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“I tell the newly diagnosed to reach out to PVA to have them help them process [their paperwork] through the VA. If you don’t, it just takes so long and some Veterans don’t have that long.”


Roger joined the U.S. Marine Corps straight out of high school. It was always his dream to serve his country and see the world. Between active duty and reserve, he served for 28 years, starting out as a field radio operator and finishing at the Marine Forces Cyberspace Command.

His time in the military ended when he was medically retired after being diagnosed with ALS. His bicep was tensing up in the night as he tried to sleep, prompting a physician to send him to a neurologist at Walter Reed. That is where he ultimately received his diagnosis – though doctors took their time giving it to him, trying to rule out everything else first. Roger was persistent.

“I think it helped that I was a master gunnery sergeant and I didn’t take no for an answer. [I told the doctor], ‘I’ve been dealing with death since I was 19 years old. I’ve taken Marines to combat four times. I don’t like to be dragged along. I’d rather know what I’m dealing with than not know.’”

While attending a National ALS convention in D.C. just after his discharge, Roger met other Veterans who told him about PVA, and he connected with PVA staff who got his VA paperwork processed within three days. He also became a member of the Mid-Atlantic chapter and is an active ALS advocate with various organizations.

“There’s so much help that a Veteran gets from PVA – whether it’s getting them services at the VA; getting their cases looked at; helping them when they are in need of a wheelchair; learning how to adapt being in that wheelchair; or getting them in contact with other people that have gone what they’re going through now.”

Now eight years into his diagnosis, Roger acknowledges that he is beating the usual odds. “I was supposed to die. 80% [of those diagnosed] die within 2-5 years.” He understands the emotional toll on his wife and two children, but is committed to removing stress from his life, while maintaining a positive mental attitude and possessing a strong belief in God.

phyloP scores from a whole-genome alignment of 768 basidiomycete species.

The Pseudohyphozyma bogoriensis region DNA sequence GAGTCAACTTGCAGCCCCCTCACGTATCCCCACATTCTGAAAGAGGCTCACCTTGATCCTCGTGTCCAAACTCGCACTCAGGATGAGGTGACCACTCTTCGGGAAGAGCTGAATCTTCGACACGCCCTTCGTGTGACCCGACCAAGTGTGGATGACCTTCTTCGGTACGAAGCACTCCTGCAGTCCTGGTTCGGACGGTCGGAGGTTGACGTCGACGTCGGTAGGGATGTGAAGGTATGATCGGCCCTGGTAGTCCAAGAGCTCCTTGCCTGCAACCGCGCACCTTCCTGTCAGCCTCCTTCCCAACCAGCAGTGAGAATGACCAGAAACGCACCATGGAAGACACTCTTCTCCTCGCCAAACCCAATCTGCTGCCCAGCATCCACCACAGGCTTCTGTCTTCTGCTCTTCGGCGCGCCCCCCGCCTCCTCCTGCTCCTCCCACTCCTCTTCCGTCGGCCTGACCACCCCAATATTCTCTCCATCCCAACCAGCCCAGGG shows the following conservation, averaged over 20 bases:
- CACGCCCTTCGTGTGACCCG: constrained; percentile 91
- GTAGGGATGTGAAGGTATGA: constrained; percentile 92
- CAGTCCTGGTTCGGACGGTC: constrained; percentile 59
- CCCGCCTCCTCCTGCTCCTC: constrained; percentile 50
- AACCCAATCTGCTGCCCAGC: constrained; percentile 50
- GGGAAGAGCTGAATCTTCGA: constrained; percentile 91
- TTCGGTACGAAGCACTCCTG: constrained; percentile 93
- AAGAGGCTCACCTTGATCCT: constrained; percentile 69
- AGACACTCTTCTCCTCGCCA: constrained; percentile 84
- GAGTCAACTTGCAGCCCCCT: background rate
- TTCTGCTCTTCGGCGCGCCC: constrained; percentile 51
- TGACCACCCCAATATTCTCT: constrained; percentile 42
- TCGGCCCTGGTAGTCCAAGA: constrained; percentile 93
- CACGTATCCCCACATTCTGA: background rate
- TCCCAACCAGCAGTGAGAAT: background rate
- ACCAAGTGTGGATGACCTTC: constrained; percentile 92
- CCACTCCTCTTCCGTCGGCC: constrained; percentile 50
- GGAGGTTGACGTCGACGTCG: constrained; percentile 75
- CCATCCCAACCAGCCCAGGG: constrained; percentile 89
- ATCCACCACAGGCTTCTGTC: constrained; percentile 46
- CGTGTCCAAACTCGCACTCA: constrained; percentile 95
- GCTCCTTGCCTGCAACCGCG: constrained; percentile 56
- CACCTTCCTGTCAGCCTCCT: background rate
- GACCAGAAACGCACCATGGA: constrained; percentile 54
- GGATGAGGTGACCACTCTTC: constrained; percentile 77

And, he is engaged with every aspect of his disease and is on a mission to gain knowledge and make things easier for himself, his family, his fellow Veterans, and the ALS community as a whole.

“I went numerous times to talk with my representatives about increasing the amount of money for the Congressionally Directed Medical Research Programs (CDRMP) funding. It’s up to $40,000,000 now and we want it to keep on going up to more. No drug cures [ALS], but more money has been put into research, and eventually we’re going to find a cure and we’re going to find out what causes it; but it’s going to take time.”

Roger’s outreach has helped him connect with other Veterans with ALS, giving them an opportunity to share experiences and advice, even if their physical journeys are not exactly the same. 

“I just like to help because I’m retired. When I was diagnosed with ALS, there was so much out there on the internet, but most of it was false. I got in contact with other Veterans that already went through what I was going through. It helped out. They can’t say exactly what’s going to happen to me, but they can say what they went through and how they dealt with it.”

Roger is still able to walk and talk and “do most of the things I want to do,” but he knows his disease will eventually progress further, prompting him to prepare for the future. He’s already had his home adapted so that when he is in a wheelchair full time, he will be able to live there comfortably.

But financially, ALS takes a huge toll. New medications alone can cost upwards of $150,000 a year, and a patient won’t know if the treatments work until they try them.  And that is just part of it. “We call it the broke disease because most people go broke taking care of it. If you’re married, you progress and can’t take care of yourself, so your spouse has to give up their job to take care of you. Then there is no money coming in, but you still have all these bills. Once you go on a ventilator and trach, and you have to do a feeding tube, so much expenses, but no income coming in. It’s devastating.”

Roger wants everyone with an ALS diagnosis to take an individualized approach and do what is right for them. “Everybody is progressing differently. Try everything for yourself. Don’t listen to anybody saying, ‘This doesn’t work or this doesn’t work.’ If it didn’t work for them doesn’t mean it’s not going to work for you.”

He has found that, “There are so many brave people fighting ALS.” 

And it’s clear that Roger is one of them.


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